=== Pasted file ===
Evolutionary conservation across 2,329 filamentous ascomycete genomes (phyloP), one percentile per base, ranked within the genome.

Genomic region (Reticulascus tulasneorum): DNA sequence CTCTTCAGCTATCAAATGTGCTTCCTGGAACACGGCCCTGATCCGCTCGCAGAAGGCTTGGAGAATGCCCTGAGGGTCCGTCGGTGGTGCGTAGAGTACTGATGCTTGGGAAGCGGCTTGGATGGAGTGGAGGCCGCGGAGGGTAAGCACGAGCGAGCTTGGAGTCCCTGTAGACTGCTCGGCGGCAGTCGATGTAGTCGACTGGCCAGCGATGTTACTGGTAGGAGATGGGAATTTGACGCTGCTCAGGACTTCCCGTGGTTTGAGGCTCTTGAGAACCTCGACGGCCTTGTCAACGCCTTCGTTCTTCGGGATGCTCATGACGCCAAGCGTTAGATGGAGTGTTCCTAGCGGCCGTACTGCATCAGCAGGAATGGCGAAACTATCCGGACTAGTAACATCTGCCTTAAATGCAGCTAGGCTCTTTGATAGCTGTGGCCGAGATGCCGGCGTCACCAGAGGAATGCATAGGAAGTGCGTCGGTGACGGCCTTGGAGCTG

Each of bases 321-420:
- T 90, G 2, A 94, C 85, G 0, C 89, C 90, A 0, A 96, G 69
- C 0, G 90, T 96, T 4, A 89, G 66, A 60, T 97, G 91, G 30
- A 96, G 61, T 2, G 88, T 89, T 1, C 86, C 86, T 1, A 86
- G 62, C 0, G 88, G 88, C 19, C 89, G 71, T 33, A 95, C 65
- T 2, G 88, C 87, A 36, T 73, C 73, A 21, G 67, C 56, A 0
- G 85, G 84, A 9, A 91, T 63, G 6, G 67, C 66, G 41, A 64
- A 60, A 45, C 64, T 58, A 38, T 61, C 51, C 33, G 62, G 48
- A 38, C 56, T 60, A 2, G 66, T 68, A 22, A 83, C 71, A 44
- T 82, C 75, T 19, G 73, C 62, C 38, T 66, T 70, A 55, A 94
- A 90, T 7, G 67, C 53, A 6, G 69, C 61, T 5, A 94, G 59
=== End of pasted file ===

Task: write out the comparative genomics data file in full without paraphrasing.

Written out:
Evolutionary conservation across 2,329 filamentous ascomycete genomes (phyloP), one percentile per base, ranked within the genome.

Genomic region (Reticulascus tulasneorum): DNA sequence CTCTTCAGCTATCAAATGTGCTTCCTGGAACACGGCCCTGATCCGCTCGCAGAAGGCTTGGAGAATGCCCTGAGGGTCCGTCGGTGGTGCGTAGAGTACTGATGCTTGGGAAGCGGCTTGGATGGAGTGGAGGCCGCGGAGGGTAAGCACGAGCGAGCTTGGAGTCCCTGTAGACTGCTCGGCGGCAGTCGATGTAGTCGACTGGCCAGCGATGTTACTGGTAGGAGATGGGAATTTGACGCTGCTCAGGACTTCCCGTGGTTTGAGGCTCTTGAGAACCTCGACGGCCTTGTCAACGCCTTCGTTCTTCGGGATGCTCATGACGCCAAGCGTTAGATGGAGTGTTCCTAGCGGCCGTACTGCATCAGCAGGAATGGCGAAACTATCCGGACTAGTAACATCTGCCTTAAATGCAGCTAGGCTCTTTGATAGCTGTGGCCGAGATGCCGGCGTCACCAGAGGAATGCATAGGAAGTGCGTCGGTGACGGCCTTGGAGCTG

Each of bases 321-420:
- T 90, G 2, A 94, C 85, G 0, C 89, C 90, A 0, A 96, G 69
- C 0, G 90, T 96, T 4, A 89, G 66, A 60, T 97, G 91, G 30
- A 96, G 61, T 2, G 88, T 89, T 1, C 86, C 86, T 1, A 86
- G 62, C 0, G 88, G 88, C 19, C 89, G 71, T 33, A 95, C 65
- T 2, G 88, C 87, A 36, T 73, C 73, A 21, G 67, C 56, A 0
- G 85, G 84, A 9, A 91, T 63, G 6, G 67, C 66, G 41, A 64
- A 60, A 45, C 64, T 58, A 38, T 61, C 51, C 33, G 62, G 48
- A 38, C 56, T 60, A 2, G 66, T 68, A 22, A 83, C 71, A 44
- T 82, C 75, T 19, G 73, C 62, C 38, T 66, T 70, A 55, A 94
- A 90, T 7, G 67, C 53, A 6, G 69, C 61, T 5, A 94, G 59